Social design advice for Starbucks

Starbucks announced today it will begin a daily "Good Sheet" of news about politics, health care and other issues that it will distribute in its stores as a way to start conversations. According to a Starbucks executive quoted by The Motley Fool, the company is looking for "conversation starters.

Starbucks announced today it will begin a daily "Good Sheet" of news about politics, health care and other issues that it will distribute in its stores as a way to start conversations. According to a Starbucks executive quoted by The Motley Fool, the company is looking for "conversation starters." It is also looking at launching "discussion nights" in its stores. The company is ignoring its greatest assets.

Interesting ideas both, but they don't leverage the one thing about a Starbucks store that gets people talking: the staff. Granted, this experiment is paying for itself, as each issue of the sheet produced by Good magazine is paid for by an advertiser, but this is one of those marketing efforts that has the whole picture turned backwards. They are trying to relate information from outside the store to the experience in the store.

By contrast, I know several of the people at the local Starbucks ("my Starbucks" is how I refer to it) and many of them know my name, as well as the fact I need four shots of espresso several times a day. I'm loathe to admit it, but I can't remember most of the staff's names, even though I know about many of their kids, what they are studying in school or their interests, such as concerts we've both been to. If there was a way for these people to share their interests in the store, that would be a fantastic catalyst for conversations.

Starbucks already has one video screen installed in many stores, the iTunes screen that promotes its partnership with Apple, encouraging people to pull out their PC, iPod Touch or iPhone and buy the music that is playing in the store (see above right). When it isn't displaying song information, the one in the store I visit every day has video of happy Latino people picking and drying coffee beans or a Starbucks charity and careers video. None of these things is particularly engaging, but, at least, the iTunes service focuses on what's happening inside the store.

The Good Sheet experiment is aimed at getting people to treat the Starbucks store as a community hub. However, as this blog often demonstrates in spades, when you mix politics or other controversy with what visitors expect, you get a pretty mixed result. Sometimes, you get outright anger. Political issues, alone, could start arguments between people who previously kept to themselves as they got their coffee. I'm personally pretty cranky until after I leave Starbucks with my first four shots of the day.

The Good Sheet will certainly inject subjects into the customers' attention, but does Starbucks want to be the place you go to get riled up? If "yes," that's great, but if not—and it sure seems to me that people are trying to relax at Starbucks, for the most part—this isn't the way to "create community." And if they come to talk, they usually arrive with friends or meet them, and always have their own agendas.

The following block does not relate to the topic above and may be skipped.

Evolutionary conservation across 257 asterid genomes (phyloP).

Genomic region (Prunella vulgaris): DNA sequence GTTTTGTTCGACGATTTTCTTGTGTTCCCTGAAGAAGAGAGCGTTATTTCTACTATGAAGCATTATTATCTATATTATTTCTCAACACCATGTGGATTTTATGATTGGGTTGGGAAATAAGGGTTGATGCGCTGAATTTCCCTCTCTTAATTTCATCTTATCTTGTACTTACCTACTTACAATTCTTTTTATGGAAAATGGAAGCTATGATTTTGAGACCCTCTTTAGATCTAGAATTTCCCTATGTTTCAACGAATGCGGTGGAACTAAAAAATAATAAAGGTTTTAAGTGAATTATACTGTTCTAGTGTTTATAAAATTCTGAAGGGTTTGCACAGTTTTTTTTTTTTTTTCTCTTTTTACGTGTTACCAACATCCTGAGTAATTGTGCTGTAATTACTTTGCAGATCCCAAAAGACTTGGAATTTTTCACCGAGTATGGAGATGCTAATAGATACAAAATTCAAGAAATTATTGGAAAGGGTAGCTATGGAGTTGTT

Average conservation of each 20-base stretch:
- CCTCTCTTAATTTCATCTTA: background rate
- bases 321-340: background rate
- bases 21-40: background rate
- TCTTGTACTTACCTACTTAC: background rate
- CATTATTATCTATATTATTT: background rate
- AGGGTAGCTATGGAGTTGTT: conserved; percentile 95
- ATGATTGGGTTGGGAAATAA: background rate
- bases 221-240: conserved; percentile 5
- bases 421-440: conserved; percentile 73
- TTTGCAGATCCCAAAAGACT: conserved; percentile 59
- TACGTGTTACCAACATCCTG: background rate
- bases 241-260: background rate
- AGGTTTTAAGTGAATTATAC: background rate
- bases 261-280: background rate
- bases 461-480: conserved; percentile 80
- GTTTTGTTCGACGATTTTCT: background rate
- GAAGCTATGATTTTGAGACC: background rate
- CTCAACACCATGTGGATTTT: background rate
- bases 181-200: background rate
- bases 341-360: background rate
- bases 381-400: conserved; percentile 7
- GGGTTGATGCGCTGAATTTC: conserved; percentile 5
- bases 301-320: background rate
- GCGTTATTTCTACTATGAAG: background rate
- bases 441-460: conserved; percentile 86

A social network produced by the baristas, where they do the equivalent of what the neighborhood bulletin board that graces every Starbucks I've ever visited (see left), would be a better catalyst for conversation and engagement. In the photo here, you may be able to see that there are cards thanking the Starbucks for contributions to local fund-raising events, pictures of the barista picnic, including pictures of baristas and their dogs, as well as announcements of upcoming community events. Their names appear there—which, for someone with a bad memory for names and who is interested in talking about what people actually care about in their lives, is the opening to lots of conversations. At minimum, it keeps the baristas' names in front of customers, so that they will be more likely to reply with a name when greeted as they enter, which is the closest thing to actual social engagement a company could hope for.

Using something simple, like WordPress or Movable Type, Starbucks could create local digital displays that connect customers and staff, include pictures (imagine a barista taking a picture of their favorite customer and posting it—now you have customers talking among themselves) and local news and announcements that the staff introduce. It's more intimate than a topical issues sheet distributed from headquarters. Seeing "Joe and his dog" pictures on the social screen would remind customers of staff names and encourage meaningful local discussion between staff and customers. It's even better when a store can point to its work in the community with pictures, which Starbucks could easily get of the teams and schools they help with donations. And this is only possible at the local level.

Once this kind of a barista-powered social network is created (and, best of all, it is something that the staff would dive into, knowing the customer-centered people who work at Starbucks), the store could become the local nexus of discussion by including requests from local customers on screen, along the lines of the MeetUp solicitations we get in email: "Interested in talking about academics and fund-raising at St. Francis Cabrini School? Meet at this Starbucks on Saturday morning at 10 AM." This is a much more natural, locally oriented approach to building conversations, which are best started from the bottom up in this context, so that the company is merely facilitator and not seen as sponsor of discussions that some customers may not wish to be exposed to.